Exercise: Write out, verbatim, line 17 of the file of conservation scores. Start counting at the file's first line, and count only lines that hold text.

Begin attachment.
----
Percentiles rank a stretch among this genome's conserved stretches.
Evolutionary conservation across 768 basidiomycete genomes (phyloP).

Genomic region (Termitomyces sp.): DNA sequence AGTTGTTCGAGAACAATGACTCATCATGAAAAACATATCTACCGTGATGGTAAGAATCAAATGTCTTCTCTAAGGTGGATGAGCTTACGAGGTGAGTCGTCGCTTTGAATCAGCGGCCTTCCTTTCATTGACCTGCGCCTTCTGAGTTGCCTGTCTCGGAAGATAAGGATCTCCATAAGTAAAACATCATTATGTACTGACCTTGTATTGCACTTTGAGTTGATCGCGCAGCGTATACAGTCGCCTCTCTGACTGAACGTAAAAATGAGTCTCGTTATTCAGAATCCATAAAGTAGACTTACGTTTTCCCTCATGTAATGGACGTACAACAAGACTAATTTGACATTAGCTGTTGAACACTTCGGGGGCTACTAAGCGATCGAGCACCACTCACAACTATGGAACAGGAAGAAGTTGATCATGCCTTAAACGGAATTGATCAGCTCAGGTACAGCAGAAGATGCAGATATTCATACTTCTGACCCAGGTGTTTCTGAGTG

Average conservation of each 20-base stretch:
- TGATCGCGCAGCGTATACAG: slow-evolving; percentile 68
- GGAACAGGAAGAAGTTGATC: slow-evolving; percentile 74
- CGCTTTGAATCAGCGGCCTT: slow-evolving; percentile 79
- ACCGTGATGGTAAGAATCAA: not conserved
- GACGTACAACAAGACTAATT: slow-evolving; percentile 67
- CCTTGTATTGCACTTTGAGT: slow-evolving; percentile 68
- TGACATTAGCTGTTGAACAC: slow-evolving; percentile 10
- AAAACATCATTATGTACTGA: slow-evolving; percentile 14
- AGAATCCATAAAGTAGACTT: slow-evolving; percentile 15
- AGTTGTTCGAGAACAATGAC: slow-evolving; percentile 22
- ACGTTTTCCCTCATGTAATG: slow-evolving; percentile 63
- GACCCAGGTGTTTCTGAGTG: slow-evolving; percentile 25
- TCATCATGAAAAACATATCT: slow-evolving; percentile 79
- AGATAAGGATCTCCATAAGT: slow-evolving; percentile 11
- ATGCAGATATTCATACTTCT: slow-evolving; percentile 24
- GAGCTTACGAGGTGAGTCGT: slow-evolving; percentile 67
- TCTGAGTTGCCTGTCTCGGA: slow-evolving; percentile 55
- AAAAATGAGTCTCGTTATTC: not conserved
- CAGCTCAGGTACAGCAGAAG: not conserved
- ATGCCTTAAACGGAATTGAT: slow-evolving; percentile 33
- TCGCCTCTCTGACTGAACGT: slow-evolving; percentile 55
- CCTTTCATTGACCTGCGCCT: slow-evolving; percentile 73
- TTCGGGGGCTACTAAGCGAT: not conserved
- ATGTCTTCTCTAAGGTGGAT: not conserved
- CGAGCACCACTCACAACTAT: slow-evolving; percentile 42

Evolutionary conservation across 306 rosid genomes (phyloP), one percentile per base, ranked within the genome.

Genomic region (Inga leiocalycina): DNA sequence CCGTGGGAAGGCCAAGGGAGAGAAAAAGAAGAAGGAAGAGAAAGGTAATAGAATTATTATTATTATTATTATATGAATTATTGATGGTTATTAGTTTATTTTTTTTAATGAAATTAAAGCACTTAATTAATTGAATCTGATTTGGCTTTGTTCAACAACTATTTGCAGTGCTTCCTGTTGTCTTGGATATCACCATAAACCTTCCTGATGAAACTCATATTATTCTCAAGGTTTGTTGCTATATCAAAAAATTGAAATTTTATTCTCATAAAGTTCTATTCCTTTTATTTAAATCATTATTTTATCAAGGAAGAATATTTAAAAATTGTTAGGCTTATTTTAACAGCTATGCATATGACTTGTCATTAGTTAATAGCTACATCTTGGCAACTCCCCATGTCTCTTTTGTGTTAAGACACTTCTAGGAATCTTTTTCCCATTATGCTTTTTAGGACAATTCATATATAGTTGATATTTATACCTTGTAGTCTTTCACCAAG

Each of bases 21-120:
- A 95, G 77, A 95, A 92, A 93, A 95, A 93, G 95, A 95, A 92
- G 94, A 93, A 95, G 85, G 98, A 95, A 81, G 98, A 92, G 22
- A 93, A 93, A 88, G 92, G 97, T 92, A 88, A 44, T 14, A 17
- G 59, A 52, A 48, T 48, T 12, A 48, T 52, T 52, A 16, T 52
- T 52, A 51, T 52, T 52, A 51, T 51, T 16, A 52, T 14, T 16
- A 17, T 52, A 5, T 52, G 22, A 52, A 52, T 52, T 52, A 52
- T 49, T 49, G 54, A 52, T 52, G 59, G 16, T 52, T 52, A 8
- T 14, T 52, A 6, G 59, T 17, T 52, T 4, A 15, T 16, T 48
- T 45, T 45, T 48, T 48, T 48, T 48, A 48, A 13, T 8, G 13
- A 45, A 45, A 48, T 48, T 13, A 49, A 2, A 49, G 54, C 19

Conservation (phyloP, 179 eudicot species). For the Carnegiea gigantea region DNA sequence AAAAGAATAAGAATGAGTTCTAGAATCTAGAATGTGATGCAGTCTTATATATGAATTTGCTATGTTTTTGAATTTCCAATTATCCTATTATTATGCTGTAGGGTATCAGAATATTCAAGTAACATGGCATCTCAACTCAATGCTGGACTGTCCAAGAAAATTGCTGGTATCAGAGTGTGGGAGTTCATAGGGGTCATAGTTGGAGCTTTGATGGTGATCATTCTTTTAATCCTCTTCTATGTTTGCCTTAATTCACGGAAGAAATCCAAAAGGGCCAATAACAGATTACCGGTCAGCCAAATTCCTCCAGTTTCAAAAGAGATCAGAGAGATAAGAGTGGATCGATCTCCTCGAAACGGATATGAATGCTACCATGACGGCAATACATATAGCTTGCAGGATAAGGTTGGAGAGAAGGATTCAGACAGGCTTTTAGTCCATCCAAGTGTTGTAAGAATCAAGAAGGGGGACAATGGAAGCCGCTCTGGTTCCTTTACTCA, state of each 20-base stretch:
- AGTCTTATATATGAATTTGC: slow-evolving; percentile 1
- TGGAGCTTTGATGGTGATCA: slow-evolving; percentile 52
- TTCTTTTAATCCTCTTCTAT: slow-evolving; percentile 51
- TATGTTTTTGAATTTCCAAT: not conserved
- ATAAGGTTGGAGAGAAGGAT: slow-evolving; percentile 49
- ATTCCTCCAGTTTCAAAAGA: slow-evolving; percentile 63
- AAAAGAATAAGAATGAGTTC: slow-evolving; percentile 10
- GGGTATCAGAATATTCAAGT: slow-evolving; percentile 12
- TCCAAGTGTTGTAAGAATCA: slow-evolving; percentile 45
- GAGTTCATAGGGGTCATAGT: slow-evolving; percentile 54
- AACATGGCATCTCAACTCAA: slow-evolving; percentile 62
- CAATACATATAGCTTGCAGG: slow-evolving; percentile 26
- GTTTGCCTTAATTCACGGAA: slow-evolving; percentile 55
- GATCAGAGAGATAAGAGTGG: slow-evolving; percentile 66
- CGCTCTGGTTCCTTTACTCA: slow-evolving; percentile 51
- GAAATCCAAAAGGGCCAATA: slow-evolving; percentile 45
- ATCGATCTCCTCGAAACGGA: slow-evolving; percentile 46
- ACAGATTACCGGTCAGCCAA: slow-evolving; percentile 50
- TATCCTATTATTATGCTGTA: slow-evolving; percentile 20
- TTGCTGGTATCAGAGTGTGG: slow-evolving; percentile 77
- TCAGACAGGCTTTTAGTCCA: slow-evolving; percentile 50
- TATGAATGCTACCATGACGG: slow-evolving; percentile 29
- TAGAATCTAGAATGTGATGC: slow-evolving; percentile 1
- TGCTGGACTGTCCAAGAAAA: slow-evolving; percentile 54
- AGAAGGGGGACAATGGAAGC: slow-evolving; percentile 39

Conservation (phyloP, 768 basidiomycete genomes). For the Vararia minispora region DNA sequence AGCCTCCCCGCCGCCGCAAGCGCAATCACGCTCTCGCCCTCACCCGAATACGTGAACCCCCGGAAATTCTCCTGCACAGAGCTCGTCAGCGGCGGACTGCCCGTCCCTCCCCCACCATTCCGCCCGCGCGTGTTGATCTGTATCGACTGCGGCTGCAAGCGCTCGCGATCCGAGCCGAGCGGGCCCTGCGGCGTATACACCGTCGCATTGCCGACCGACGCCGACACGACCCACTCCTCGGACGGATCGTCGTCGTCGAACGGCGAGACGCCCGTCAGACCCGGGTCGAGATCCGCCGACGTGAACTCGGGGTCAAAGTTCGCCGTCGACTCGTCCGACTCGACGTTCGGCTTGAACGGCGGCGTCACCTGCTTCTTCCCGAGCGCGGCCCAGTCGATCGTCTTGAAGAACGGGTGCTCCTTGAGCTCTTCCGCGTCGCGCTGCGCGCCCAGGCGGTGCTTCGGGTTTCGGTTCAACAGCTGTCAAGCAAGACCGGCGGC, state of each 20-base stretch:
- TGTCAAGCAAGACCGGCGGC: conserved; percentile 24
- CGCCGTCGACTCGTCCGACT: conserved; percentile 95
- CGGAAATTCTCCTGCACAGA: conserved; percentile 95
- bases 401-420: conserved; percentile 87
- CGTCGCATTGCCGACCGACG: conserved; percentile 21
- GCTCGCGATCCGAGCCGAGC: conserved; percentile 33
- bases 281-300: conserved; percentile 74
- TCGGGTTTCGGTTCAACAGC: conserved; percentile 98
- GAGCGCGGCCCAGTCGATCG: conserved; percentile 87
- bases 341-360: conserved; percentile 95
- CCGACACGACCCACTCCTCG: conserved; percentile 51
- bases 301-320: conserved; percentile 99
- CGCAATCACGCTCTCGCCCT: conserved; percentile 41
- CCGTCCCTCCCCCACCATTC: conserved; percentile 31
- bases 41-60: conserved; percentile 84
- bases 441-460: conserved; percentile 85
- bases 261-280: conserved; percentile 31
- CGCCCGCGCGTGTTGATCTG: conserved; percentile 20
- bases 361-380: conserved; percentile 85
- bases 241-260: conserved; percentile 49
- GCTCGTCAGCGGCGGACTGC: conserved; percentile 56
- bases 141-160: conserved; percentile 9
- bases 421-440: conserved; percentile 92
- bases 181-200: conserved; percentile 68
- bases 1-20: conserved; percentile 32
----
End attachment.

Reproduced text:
- TCATCATGAAAAACATATCT: slow-evolving; percentile 79